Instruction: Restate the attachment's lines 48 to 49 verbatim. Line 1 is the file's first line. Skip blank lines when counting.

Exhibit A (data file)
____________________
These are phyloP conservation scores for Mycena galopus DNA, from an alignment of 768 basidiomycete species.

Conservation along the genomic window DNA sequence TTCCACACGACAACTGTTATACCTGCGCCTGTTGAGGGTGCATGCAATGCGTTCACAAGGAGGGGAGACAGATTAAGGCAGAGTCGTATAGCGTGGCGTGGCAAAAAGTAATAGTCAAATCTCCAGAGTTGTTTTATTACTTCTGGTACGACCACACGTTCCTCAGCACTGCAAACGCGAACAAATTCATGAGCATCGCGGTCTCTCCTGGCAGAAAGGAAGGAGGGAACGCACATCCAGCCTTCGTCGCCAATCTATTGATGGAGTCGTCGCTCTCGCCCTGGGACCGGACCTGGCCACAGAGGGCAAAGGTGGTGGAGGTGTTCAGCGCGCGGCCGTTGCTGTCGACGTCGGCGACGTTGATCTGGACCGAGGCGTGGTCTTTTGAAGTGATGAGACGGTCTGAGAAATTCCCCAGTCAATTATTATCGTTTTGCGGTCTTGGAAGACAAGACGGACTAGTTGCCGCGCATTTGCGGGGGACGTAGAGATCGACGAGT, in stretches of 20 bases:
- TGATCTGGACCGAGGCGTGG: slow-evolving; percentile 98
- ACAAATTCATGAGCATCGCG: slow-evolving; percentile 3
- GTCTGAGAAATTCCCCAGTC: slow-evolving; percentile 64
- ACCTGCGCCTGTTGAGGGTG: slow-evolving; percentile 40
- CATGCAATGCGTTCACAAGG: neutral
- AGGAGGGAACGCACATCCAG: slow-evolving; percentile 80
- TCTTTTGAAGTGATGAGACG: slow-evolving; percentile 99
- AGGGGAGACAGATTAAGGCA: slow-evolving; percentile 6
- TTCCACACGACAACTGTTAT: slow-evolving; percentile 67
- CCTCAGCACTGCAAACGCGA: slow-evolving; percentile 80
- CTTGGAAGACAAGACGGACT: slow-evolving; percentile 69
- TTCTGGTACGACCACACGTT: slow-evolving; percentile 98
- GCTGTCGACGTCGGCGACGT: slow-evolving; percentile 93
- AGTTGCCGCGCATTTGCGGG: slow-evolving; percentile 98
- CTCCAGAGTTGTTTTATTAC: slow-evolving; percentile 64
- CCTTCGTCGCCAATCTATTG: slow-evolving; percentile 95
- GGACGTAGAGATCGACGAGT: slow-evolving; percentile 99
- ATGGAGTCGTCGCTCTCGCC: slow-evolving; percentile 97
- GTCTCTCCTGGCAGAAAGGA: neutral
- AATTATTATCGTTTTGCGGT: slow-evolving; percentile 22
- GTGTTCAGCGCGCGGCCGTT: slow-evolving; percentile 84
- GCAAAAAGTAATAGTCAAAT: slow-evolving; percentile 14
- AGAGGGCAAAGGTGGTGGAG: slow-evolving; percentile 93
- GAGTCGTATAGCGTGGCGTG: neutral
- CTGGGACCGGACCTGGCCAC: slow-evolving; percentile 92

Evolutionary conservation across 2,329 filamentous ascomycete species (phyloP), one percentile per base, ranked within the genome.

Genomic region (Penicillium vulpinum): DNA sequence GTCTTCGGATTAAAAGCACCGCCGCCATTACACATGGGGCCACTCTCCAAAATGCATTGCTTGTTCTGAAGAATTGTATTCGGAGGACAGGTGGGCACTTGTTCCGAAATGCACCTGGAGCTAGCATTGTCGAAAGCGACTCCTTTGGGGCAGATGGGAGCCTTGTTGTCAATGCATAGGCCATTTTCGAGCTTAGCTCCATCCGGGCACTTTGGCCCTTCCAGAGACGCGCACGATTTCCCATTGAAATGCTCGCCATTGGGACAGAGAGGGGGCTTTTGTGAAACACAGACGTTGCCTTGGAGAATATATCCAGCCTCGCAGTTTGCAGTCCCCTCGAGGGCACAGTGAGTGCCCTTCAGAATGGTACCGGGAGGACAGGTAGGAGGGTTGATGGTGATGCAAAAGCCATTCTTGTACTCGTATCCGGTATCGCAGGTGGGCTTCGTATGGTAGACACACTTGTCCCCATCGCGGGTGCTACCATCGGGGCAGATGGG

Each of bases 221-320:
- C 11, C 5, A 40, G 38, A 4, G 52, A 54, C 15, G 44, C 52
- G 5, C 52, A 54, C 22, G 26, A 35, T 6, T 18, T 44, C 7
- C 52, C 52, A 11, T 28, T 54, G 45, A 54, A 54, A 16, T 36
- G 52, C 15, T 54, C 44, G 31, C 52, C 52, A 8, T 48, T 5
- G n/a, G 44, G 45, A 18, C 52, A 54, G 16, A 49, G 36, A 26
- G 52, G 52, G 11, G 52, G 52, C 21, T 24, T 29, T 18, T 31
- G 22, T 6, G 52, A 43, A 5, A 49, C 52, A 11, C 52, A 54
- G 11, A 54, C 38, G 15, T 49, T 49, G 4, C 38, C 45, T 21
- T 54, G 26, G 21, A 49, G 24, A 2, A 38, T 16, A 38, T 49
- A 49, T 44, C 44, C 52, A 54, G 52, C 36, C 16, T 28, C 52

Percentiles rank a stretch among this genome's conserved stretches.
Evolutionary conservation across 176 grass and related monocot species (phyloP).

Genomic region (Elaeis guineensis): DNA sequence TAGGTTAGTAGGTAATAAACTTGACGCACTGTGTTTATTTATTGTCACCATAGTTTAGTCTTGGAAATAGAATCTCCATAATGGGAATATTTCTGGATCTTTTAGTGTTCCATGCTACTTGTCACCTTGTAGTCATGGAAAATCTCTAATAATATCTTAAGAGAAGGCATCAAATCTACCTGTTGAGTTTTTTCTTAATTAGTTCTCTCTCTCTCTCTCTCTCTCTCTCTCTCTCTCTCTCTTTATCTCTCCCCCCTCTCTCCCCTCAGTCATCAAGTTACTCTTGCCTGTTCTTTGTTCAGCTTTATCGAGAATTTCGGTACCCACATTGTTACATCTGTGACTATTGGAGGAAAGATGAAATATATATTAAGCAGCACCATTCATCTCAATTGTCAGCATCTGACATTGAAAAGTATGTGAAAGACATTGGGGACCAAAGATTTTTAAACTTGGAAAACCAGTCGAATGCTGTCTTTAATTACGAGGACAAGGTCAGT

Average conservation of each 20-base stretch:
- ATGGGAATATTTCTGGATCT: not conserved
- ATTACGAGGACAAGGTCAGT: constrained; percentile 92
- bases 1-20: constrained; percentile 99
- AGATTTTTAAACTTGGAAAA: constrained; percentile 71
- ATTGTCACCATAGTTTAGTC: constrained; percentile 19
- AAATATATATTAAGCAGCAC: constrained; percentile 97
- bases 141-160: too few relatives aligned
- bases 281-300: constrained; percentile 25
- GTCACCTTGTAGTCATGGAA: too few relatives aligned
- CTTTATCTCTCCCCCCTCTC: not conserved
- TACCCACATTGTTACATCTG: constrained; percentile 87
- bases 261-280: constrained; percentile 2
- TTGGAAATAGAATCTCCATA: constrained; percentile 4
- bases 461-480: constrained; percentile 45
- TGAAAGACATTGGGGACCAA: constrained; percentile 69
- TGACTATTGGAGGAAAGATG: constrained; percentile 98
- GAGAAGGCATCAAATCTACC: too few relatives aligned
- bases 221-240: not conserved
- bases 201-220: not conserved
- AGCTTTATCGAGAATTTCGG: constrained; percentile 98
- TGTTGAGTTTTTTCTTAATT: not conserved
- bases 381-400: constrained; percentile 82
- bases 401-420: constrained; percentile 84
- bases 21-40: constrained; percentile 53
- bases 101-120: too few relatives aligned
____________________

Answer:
- AGATTTTTAAACTTGGAAAA: constrained; percentile 71
- ATTGTCACCATAGTTTAGTC: constrained; percentile 19